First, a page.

On February 14, I returned from three weeks in Nairobi and Kenya. I was part of an organized group, not alone. However, on Saturday, Feb. 3, we were on the same stretch of road on the same day as the two American women were carjacked and killed. (Ironically, when I arrived home in Phoenix, I turned on the TV and the first thing that I saw was a news report of a violent carjacking in Phoenix.) (Also, the area around Kinoo is known to be risky. For some reason, the women had stopped in their car. When approached by the gunmen, they expressed some resistance. All of these things are things not to do.)
I have visited a number of other large cities around the world. Nairobi is more complex and chaotic than some; less complex and chaotic than others. Most Kenyans are delightful, optimistic, open and very trustworthy people. However, there is indeed danger and violence in Nairobi (as in most other major cities). All reliable hotels have extensive security and you have a good measure of safety within their grounds. However, even Nairobi residents are aware that after dark, things become less secure.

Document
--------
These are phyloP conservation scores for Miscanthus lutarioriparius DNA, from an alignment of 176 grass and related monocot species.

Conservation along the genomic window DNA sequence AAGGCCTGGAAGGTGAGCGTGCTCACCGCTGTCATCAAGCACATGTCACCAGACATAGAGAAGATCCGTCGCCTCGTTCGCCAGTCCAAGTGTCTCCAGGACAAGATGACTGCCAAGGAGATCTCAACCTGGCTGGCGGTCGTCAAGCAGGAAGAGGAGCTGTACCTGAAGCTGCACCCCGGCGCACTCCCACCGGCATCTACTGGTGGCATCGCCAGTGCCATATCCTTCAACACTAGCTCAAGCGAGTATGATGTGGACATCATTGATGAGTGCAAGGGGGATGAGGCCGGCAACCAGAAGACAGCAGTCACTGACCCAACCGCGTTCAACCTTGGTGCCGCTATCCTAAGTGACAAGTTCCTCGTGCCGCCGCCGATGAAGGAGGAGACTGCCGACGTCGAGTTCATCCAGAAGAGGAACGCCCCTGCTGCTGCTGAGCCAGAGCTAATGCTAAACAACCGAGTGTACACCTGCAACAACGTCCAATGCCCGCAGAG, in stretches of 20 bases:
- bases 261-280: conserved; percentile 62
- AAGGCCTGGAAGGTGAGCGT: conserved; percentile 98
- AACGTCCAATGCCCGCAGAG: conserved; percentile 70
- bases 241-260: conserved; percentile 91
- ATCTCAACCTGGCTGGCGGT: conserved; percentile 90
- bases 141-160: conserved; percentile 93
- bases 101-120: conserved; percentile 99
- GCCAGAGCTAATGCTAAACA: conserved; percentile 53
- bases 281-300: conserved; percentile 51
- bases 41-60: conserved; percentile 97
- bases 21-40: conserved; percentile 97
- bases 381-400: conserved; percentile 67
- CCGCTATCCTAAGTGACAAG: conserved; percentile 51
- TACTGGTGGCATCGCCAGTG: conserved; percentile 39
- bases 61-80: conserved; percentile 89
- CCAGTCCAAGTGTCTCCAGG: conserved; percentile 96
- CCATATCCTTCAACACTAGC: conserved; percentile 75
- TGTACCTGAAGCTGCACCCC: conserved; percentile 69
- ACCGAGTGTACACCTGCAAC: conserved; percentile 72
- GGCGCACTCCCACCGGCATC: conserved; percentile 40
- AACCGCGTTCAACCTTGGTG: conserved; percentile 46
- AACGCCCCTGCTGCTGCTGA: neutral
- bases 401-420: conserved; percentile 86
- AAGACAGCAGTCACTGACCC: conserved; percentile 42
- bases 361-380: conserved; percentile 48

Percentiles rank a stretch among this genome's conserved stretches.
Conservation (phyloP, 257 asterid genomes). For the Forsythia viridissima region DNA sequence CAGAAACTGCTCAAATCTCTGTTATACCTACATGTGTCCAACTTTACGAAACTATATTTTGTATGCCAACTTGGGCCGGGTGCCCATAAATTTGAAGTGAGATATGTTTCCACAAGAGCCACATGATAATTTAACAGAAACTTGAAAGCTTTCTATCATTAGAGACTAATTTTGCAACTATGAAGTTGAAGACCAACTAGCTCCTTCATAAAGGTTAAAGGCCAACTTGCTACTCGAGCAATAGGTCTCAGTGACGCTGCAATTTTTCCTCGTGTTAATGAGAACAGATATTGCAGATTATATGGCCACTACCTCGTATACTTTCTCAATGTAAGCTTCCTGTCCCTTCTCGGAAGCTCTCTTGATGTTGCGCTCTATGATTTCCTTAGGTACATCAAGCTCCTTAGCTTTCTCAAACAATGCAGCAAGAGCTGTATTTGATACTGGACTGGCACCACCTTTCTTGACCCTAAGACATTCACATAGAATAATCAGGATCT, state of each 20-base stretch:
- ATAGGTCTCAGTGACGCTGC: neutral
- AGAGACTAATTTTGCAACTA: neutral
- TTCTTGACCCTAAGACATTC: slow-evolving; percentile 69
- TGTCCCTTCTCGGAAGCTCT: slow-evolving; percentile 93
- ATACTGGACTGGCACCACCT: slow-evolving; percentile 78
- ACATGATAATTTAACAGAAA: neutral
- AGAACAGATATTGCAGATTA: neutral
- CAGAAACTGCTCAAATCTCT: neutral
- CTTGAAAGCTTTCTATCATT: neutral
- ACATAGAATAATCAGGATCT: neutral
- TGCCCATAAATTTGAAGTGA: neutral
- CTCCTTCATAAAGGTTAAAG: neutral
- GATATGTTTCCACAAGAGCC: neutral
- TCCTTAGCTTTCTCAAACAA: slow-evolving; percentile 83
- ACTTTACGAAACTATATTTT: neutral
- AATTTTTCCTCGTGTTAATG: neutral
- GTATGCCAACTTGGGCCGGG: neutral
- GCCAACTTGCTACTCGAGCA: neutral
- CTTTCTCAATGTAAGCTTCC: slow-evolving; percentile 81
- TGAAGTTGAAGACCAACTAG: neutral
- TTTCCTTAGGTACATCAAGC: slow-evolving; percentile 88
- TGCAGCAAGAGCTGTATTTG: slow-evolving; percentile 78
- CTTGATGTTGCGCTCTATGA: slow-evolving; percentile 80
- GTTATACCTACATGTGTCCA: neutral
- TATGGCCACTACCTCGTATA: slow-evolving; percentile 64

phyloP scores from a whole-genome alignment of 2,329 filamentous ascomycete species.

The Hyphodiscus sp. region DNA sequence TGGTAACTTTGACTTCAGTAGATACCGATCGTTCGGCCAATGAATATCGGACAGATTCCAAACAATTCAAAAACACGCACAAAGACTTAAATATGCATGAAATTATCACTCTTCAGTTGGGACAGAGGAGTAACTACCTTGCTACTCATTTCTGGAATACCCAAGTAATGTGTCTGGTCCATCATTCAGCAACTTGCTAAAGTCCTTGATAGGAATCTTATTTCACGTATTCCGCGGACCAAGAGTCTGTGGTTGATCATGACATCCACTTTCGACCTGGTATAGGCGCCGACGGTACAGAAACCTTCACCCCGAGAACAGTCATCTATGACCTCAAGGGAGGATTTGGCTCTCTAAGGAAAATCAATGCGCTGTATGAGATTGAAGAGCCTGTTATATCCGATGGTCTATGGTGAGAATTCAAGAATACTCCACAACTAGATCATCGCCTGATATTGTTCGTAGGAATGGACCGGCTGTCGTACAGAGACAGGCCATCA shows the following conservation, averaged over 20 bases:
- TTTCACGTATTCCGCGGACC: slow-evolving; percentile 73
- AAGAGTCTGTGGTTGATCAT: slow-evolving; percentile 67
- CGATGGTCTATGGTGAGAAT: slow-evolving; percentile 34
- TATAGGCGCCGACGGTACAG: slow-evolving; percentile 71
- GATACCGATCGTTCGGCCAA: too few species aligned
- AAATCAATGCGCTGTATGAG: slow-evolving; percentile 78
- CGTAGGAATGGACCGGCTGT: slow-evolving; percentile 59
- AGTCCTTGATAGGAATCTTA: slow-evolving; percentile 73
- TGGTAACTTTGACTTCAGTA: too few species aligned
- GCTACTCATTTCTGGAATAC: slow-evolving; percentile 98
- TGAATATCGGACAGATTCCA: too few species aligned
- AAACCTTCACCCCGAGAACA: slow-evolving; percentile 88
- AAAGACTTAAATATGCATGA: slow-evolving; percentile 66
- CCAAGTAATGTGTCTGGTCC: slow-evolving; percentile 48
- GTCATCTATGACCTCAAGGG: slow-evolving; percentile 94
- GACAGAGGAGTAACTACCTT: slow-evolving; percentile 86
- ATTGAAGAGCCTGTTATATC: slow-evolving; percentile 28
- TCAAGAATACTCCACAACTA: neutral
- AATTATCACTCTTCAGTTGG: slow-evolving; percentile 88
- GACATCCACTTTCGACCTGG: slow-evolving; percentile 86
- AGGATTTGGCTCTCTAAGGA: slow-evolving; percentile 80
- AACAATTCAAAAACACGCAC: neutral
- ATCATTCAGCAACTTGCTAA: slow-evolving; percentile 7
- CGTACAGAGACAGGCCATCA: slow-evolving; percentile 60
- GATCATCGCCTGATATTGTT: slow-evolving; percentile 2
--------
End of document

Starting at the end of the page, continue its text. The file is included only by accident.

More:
I do not think that a woman by herself can go out and about everywhere in Nairobi. Beginning with the airport, you will be confronted by masses of people and vehicles and likely accosted by hustlers trying to sell you whatever they think you might want or need. They will try to insist on helping you with your luggage and even grab the luggage cart right out of your hand.
Under your circumstances, the best advice is to contact the hotel where you will be staying and through them, engage a reliable driver and vehicle to meet you at baggage and then drive you around Nairobi the next day for sightseeing.